Harvard Health explains that fainting usually results from a temporary drop in blood pressure. However, if it accompanies shortness of breath, chest pain, or heart palpitations, consult a medical professional.

Hot Flashes

A tennis player wipes sweat off her brow.
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GREG WOOD/AFP via Getty Images

Hot flashes can occur in people with hypertension, especially in women. In 2012, researchers tested the blood pressure of menopausal women. They noticed that hypertension increased when a hot flash occurred.

Harvard Health adds that hot flashes can occur with poor heart health. A 2019 study discovered that 85% of women experience hot flashes during menopause, which can make it difficult to distinguish between menopause and hypertension symptoms. If hot flashes accompany other hypertension symptoms, such as fatigue, shortness of breath, or dizziness, consult a professional.

An Irregular Heartbeat

A machine measures a person's pulse.
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PublicDomainPictures/Pixabay

An arrhythmia occurs when the heart beats irregularly. This is a common sign of hypertension as the heart works harder to pump blood. According to the American Heart Association, people with high blood pressure are at a high risk of arrhythmia.

These two conditions are directly correlated. In May 2020, a study examined over 8,000 participants with hypertension. The researchers concluded that treating blood pressure can also stabilize a person’s heartbeat. If not managed, an irregular heartbeat might increase your chance of stroke, heart disease, or blood clots.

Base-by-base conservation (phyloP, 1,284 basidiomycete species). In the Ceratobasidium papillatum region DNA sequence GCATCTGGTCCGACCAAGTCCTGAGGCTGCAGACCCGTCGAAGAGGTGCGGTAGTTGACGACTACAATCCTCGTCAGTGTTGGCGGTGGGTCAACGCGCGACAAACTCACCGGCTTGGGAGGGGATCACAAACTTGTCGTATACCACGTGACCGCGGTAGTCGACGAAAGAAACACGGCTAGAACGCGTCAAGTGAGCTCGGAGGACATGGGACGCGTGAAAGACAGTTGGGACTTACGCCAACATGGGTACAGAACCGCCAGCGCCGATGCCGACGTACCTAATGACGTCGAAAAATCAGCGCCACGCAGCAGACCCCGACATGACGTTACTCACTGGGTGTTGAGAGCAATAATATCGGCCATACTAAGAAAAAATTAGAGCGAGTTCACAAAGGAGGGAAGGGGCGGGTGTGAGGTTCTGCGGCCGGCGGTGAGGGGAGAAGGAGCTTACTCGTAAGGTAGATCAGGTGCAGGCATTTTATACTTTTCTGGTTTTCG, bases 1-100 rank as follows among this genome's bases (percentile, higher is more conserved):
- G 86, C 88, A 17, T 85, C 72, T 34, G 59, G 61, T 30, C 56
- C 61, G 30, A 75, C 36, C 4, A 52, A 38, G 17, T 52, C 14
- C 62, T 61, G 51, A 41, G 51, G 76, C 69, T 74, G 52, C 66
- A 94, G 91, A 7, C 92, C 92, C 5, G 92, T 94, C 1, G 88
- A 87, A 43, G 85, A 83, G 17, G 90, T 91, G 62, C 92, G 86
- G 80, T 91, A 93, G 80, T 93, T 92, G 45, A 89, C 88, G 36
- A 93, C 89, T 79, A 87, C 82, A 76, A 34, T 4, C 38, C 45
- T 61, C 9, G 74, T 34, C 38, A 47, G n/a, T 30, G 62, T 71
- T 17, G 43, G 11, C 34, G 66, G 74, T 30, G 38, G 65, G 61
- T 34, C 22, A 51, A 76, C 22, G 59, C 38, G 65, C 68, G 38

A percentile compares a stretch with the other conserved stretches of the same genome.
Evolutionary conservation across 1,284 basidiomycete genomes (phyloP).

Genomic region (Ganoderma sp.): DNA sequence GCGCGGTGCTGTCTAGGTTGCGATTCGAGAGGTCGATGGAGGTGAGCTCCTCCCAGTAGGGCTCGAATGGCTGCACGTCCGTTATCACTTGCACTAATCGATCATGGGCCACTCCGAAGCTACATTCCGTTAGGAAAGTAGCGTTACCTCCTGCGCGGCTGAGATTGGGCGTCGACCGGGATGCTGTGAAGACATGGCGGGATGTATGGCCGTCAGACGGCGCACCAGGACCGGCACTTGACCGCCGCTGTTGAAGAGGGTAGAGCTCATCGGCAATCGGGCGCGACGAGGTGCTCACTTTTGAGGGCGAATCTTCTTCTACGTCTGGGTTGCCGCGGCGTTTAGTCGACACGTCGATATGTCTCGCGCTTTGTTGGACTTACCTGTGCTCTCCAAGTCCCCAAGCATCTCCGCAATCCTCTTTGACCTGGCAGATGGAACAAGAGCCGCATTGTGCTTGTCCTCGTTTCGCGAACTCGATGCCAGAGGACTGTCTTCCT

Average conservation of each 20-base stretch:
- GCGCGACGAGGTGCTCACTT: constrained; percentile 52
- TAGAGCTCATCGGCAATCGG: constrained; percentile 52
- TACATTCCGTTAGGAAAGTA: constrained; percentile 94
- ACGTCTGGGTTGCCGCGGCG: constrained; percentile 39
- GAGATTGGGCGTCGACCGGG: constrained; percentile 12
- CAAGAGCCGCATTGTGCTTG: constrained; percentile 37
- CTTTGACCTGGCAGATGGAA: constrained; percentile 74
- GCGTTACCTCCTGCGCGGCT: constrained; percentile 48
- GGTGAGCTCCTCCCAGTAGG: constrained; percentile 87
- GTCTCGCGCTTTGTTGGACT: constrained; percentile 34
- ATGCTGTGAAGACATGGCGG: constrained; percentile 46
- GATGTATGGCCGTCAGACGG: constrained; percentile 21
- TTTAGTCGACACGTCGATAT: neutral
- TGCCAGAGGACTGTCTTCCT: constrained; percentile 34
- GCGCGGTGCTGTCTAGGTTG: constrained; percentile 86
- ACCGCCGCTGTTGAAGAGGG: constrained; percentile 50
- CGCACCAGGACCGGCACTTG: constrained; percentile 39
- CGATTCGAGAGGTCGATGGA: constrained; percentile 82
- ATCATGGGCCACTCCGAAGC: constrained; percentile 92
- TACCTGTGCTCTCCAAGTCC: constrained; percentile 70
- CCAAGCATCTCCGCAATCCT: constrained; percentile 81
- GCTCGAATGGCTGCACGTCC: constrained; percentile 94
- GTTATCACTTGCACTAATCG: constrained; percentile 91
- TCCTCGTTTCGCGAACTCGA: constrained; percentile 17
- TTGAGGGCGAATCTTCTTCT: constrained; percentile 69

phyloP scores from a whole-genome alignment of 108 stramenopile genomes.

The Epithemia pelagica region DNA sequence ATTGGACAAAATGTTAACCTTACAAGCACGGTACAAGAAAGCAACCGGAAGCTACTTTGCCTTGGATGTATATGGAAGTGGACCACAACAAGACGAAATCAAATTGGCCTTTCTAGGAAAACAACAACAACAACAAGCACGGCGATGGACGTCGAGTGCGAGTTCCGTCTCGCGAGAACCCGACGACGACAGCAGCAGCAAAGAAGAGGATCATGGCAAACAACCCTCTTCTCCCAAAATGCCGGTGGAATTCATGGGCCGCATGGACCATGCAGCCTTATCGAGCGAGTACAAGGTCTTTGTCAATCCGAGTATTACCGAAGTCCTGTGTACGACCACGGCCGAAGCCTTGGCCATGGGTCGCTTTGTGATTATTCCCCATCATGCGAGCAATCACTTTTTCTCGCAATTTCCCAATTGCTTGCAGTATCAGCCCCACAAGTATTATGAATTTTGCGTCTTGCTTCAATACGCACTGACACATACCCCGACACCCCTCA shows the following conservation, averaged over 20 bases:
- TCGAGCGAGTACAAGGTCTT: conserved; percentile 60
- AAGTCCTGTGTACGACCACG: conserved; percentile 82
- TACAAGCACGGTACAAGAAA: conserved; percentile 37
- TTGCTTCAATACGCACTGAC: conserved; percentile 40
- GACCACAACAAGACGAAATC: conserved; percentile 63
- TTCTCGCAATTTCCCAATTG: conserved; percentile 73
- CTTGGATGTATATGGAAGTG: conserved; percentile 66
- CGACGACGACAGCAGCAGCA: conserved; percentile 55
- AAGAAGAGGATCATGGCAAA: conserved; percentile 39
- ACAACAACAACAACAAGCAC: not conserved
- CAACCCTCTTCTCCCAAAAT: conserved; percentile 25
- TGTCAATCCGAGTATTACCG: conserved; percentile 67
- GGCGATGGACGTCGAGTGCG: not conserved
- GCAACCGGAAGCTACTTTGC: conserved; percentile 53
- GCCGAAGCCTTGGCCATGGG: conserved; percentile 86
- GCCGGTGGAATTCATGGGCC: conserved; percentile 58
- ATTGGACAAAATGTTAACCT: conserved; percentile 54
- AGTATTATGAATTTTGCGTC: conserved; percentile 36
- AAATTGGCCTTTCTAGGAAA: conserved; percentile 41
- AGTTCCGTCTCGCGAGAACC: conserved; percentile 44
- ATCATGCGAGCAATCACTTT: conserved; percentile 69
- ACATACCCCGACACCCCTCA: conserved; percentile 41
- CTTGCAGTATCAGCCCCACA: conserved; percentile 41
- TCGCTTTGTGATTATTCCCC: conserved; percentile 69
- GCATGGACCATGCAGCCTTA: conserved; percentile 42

Nosebleeds

A woman presses a tissue to her nose.
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Christina Sabrowsky/picture alliance via Getty Images

In rare cases, people with high blood pressure might get spontaneous nosebleeds. In September 2020, Korean researchers discovered that people with hypertension are 47% more likely to get nosebleeds than healthy people. And when they get nosebleeds, there is more bleeding.

Researchers are still not sure why hypertension causes nosebleeds. Some theorize that the bleeding results from chronic damage to blood vessels in the nose. If nosebleeds do not come from dryness, surgery, dehydration, injury, or illness, they might be a sign of a larger disease.

Blood In Urine